I’ve been coming here faithfully since 2013. That’s the year we bought our house, and we did it all wrong. We didn’t discuss finances or grow up in families that did, we both came into the marriage with lots of personal debts, bought a house that was at the very tippy-top of our budget, and found ourselves very very stressed out.
I remember looking around our living room a couple of months after moving in and thinking “What have we done??”. So, I decided to take the matter in hand and get us on a better path. Part of that was looking for any and all resources to help us.
That’s how I found The Frugal Girl.
I grabbed wildflowers near our home and turned them into a bouquet to brighten up our table
Through a lot of sacrifice, and luckily increasing incomes, we slowly paid off all our debts and became debt-free (except for our mortgage).
We’ve retained a lot of our frugal ways from those early marriage years, and honestly, that is really what has allowed us to be in the position we are in today.
The Frugal Girl is the only blog I still read from the ones I found back then since Kristen’s writing and wisdom are just fantastic.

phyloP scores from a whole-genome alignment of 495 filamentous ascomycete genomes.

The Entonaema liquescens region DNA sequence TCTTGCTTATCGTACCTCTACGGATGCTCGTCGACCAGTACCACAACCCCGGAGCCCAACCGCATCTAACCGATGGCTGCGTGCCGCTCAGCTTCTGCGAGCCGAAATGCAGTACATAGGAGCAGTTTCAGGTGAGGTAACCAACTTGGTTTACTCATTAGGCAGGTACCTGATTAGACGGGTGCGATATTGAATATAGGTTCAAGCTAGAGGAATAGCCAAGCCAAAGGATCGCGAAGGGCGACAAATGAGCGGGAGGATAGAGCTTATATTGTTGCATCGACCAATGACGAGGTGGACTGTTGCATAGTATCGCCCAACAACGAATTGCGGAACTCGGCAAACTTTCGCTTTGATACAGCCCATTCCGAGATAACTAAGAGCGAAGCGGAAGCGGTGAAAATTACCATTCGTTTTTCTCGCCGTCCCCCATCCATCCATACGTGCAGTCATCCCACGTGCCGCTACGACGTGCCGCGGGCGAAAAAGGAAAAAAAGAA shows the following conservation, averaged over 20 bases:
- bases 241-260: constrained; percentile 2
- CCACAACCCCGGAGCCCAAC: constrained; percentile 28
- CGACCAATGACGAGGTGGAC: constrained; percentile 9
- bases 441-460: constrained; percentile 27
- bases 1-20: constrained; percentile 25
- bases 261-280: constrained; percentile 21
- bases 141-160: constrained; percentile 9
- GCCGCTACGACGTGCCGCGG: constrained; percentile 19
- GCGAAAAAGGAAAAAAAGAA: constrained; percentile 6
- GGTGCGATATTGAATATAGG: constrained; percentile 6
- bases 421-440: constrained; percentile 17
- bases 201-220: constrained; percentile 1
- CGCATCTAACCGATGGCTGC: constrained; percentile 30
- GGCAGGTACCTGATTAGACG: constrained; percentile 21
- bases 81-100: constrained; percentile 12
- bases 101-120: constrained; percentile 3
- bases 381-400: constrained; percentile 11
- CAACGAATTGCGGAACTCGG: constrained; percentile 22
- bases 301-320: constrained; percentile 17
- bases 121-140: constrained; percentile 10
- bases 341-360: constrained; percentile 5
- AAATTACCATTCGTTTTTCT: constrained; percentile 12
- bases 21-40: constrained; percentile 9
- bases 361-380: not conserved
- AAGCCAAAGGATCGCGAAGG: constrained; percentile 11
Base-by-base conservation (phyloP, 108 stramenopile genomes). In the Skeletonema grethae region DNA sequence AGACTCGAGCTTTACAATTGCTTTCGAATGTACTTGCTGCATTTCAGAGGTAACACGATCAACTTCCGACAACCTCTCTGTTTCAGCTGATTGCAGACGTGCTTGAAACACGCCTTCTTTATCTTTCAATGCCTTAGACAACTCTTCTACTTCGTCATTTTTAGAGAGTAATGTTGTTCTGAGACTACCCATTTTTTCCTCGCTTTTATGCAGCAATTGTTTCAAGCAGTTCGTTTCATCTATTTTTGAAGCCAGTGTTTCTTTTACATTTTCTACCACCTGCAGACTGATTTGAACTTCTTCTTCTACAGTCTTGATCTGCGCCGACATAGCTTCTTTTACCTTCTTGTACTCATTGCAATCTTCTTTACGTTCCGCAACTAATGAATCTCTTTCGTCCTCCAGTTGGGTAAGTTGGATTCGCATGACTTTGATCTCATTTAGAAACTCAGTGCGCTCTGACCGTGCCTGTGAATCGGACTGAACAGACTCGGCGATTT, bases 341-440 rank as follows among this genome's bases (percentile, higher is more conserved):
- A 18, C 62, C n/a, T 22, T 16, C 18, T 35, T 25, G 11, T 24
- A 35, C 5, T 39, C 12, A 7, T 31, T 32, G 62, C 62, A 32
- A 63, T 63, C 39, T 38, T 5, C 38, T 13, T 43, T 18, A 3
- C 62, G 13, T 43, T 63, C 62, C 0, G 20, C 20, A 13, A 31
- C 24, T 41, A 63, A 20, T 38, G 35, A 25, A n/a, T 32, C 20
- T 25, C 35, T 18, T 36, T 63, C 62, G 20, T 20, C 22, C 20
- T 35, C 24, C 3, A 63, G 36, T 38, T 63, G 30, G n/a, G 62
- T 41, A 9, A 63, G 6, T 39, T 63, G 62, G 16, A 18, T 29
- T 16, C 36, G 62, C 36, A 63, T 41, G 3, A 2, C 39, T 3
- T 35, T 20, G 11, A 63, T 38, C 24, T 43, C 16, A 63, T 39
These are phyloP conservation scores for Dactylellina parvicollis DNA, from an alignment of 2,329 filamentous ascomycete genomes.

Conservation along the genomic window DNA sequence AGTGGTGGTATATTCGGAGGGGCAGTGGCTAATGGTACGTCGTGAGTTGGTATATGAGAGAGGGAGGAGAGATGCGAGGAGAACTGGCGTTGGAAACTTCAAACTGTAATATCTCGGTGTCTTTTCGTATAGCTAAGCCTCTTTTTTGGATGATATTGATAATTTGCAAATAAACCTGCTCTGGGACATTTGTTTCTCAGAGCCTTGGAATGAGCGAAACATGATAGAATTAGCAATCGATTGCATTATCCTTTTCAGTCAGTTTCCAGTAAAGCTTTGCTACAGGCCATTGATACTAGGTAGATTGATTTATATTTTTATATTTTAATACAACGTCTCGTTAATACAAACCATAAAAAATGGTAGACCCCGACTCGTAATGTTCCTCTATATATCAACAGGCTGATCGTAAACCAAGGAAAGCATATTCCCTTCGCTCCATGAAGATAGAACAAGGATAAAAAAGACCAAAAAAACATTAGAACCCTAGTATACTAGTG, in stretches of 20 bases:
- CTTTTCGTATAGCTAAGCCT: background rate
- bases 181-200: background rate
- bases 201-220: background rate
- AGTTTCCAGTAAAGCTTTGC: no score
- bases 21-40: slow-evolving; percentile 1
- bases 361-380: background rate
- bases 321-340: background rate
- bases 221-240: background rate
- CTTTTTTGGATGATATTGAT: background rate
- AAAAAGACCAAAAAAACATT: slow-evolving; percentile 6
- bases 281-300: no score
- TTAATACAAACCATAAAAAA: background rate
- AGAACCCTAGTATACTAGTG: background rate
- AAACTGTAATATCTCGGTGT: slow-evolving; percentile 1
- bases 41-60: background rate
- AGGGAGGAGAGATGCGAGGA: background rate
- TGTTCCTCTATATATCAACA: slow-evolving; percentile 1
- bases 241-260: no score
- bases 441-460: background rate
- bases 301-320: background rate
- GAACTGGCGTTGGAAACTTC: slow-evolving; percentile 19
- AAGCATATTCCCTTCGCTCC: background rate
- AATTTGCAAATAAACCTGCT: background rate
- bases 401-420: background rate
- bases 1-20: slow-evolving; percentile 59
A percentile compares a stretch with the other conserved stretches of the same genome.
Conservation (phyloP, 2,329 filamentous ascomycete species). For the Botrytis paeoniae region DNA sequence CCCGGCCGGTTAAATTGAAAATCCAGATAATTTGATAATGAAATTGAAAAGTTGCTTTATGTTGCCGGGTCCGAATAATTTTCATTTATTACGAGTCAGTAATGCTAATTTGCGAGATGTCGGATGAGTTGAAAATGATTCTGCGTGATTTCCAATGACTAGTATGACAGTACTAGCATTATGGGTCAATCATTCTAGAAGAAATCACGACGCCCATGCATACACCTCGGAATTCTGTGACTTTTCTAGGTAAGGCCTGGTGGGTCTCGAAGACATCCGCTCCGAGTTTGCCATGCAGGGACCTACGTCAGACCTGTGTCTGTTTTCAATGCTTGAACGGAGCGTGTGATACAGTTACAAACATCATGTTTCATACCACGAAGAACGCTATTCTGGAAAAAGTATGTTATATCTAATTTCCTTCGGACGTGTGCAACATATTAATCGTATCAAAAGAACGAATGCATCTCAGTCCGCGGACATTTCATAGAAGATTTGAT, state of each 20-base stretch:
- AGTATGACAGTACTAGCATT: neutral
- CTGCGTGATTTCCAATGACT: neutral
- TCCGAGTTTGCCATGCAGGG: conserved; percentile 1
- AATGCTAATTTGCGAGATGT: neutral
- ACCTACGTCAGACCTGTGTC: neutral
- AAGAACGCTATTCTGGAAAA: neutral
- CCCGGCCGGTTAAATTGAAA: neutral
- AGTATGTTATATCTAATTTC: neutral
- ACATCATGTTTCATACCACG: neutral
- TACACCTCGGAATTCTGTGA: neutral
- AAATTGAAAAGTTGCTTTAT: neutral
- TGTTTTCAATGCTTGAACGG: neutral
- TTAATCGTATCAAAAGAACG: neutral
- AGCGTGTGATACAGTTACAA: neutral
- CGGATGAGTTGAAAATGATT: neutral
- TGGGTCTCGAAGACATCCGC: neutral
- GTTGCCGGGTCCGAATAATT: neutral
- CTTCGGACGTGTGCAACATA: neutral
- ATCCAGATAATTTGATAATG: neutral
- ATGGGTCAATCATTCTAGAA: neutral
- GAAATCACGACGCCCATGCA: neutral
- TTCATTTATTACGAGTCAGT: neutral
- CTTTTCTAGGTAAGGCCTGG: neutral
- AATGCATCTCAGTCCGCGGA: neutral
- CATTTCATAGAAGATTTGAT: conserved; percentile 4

Although I wouldn’t go back to those early, stressful years, I’ve reflected that if we hadn’t gone through them, we probably wouldn’t be where we are today. My parents aren’t frugal and neither is my sister.
3. How did you get interested in saving money?
As I mentioned above, it really started when we bought our house and found ourselves under a bigger financial mess than we thought we could manage.
But my interest in saving money has continued since I grew up without anyone ever teaching me about money or what to do with it. I grew up middle class and we always had enough, but my parents never explained investing or saving or anything. So in my twenties I took it upon myself to figure out our path ahead.